Report: California accounting & business conference
By Rob Nance, Publisher
The first morning of the California Accounting & Business Show & Conference included a look at today's technology and the future of the industry.
Rick Richardson, CPA, CITP presented a comprehensive primer on software, hardware, communications and technology. I've often wondered: "How in the world can the busy accounting professional stay current on technology, as it relates to their own practices and to their clients?"
Richardson's presentation included a plethora of updates and predictions that apply to making critical business decisions.
Here are just a few of his opinions:
"The PDA market as we know it will be gone in 3-4 years."
"Accountants should create dashboards or mashups for their clients -- another revenue stream!"
"WI-MAX will be more important to you than the Internet--it will cover all communication."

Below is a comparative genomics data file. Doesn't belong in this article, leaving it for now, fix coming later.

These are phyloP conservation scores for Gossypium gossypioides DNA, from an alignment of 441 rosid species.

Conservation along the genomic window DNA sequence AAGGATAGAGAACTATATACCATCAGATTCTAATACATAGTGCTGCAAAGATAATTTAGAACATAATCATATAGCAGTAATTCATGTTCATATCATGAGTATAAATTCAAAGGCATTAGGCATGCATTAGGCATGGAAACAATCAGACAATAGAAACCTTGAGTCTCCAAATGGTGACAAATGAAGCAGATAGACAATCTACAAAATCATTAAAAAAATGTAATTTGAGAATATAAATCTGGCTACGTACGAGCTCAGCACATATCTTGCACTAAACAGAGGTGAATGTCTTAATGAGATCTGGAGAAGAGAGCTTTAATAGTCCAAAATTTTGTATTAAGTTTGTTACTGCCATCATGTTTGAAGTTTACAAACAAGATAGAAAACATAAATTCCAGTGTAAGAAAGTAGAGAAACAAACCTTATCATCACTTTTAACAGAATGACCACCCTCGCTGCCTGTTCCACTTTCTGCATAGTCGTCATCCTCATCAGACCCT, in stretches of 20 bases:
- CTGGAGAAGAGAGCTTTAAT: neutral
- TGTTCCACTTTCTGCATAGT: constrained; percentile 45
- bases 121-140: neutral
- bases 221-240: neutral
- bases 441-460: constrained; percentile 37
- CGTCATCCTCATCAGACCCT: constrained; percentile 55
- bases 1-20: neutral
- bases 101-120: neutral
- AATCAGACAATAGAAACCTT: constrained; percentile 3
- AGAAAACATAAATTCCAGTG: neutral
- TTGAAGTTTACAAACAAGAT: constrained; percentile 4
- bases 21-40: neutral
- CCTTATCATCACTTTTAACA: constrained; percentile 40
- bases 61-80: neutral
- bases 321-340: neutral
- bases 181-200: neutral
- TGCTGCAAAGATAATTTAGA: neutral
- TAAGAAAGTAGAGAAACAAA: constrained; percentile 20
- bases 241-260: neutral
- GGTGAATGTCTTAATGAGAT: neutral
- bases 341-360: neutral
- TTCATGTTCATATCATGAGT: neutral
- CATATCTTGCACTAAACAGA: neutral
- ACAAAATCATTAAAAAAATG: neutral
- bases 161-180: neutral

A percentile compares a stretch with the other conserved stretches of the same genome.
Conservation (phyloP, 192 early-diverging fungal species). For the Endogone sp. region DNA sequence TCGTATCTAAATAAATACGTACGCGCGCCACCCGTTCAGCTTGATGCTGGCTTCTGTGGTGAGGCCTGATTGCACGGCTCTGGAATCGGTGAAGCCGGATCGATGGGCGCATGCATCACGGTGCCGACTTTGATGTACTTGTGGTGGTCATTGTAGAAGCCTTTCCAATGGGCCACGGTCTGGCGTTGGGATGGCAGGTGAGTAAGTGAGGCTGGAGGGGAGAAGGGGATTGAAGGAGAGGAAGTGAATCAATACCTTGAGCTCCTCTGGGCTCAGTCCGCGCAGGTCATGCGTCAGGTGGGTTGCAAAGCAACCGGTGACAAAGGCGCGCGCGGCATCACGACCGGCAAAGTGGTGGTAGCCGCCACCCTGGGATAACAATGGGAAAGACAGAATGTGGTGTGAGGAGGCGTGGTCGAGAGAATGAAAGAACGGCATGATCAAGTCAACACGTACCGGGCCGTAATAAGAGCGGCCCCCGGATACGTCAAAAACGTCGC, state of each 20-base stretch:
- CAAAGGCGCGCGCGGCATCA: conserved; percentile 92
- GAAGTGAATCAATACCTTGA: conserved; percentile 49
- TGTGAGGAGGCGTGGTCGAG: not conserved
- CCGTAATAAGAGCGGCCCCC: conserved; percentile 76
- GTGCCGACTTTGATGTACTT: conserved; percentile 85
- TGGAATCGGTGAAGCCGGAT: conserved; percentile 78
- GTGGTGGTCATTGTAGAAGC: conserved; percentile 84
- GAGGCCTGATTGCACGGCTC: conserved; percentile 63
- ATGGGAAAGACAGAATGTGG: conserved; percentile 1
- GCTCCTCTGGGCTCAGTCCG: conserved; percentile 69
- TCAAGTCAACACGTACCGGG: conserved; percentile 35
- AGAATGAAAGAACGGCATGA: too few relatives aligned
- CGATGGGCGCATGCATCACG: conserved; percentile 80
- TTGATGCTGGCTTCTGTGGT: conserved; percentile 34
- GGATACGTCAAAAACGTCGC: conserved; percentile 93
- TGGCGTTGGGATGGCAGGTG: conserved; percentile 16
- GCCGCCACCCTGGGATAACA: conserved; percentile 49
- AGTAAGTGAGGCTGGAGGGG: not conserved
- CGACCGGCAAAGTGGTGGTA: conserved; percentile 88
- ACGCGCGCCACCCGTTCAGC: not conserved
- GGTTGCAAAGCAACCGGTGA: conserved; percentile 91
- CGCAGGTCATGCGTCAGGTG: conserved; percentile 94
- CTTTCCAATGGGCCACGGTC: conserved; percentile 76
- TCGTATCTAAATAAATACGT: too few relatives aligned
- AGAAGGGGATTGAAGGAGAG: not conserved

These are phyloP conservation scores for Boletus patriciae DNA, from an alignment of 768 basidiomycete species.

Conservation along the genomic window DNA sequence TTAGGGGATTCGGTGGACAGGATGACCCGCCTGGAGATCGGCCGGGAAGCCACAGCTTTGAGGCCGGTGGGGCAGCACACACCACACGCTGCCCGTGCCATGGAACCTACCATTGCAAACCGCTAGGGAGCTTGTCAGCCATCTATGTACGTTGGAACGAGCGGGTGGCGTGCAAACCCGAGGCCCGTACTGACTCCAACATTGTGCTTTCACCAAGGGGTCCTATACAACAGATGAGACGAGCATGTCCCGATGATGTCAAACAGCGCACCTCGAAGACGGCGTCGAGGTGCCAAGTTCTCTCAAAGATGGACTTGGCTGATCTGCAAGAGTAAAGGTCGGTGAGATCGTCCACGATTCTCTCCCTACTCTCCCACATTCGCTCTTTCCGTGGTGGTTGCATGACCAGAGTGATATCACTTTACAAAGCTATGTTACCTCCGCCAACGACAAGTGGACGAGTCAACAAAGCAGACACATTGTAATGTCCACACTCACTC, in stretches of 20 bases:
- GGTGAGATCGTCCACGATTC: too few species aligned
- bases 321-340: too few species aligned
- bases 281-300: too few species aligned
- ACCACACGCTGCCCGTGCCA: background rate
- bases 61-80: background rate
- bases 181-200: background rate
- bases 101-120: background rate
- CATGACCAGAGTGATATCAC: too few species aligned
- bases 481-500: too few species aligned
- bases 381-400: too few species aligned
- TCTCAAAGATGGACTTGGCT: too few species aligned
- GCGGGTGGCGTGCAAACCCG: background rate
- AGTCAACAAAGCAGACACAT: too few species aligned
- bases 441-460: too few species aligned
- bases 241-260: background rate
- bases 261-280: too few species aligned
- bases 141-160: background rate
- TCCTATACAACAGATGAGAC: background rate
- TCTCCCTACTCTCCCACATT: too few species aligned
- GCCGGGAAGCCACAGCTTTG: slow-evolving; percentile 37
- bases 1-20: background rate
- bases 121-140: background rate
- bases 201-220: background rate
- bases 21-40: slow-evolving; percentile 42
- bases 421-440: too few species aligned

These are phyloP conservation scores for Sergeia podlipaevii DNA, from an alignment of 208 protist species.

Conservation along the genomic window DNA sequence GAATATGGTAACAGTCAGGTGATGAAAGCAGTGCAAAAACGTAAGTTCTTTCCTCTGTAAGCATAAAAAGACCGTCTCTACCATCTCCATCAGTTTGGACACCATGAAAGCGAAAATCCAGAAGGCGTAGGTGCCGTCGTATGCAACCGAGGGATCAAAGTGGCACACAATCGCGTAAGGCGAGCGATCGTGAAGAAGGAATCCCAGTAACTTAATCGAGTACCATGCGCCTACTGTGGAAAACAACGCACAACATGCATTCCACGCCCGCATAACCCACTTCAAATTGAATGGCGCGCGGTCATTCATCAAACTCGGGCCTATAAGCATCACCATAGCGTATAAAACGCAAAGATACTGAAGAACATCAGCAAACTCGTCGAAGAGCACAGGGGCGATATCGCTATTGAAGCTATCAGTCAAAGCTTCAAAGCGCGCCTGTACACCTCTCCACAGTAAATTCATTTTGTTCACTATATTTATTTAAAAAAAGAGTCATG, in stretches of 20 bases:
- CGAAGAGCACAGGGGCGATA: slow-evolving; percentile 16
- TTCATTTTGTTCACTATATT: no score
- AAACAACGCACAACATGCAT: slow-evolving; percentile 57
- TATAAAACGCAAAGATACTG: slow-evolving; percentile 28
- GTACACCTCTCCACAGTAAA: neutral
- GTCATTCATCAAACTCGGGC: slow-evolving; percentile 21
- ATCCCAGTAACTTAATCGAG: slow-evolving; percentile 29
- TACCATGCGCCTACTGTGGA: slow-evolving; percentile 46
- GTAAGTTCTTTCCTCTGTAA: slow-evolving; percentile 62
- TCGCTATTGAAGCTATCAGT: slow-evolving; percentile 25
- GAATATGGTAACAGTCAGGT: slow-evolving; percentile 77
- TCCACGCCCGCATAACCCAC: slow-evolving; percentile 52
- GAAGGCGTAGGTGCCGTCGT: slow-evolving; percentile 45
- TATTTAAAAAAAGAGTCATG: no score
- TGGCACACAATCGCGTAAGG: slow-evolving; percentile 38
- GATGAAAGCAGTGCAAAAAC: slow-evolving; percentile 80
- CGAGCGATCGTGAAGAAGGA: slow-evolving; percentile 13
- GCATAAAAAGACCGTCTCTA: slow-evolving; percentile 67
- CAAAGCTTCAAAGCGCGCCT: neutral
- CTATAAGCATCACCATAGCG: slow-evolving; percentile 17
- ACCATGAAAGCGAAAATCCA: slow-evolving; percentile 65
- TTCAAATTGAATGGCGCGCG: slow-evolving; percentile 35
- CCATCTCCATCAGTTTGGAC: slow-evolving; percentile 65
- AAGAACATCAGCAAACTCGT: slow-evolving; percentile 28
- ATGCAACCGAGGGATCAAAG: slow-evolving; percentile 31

Richardson also reported that Japan is ahead of the U.S. with pay-by-phone and other quick response technologies.
Microsoft's small business solutions
A sizable audience gathered to hear microsoft's Larry Garcia, Small Busines Solutions manager, and Bob Lewis, Senior Marketing Manager, present on Vista and Office Accounting 2007.
Eyes and ears definitely perked up when the use of Excel was brought into play. Nothing makes an accountant sit up and take notice like Excel! Also, the word "free" brightens the day of the accountant. Microsoft Office Accounting 2007 is free.
Ashraf M. Ali, an accountant with SMA Financial Inc. in Anaheim was impressed. "Now that I know more about Vista and Office Accounting 2007 I am excited," Ali said. "These tools will help me be more efficient and productive. It's a win for my clients."
Voice of the Editor
Which isn’t completely true. I mean, occasionally I drop by when I manage to sneak out of the nonstop frat party over at Going Concern, but I’m mostly a wallflower over there. I’m happy to say that I’ve been given express permission (or explicit orders, if you like) to wander over here to AccountingWEB more often.
Why is that, you might ask? My job is to replace the irreplaceable Gail Perry as Editor-in-Chief. What does that mean? I don’t really know! I think it’ll be fun getting a feel for things, throwing in my own thoughts here and there, and listening to the discussions you’re having about the accounting profession.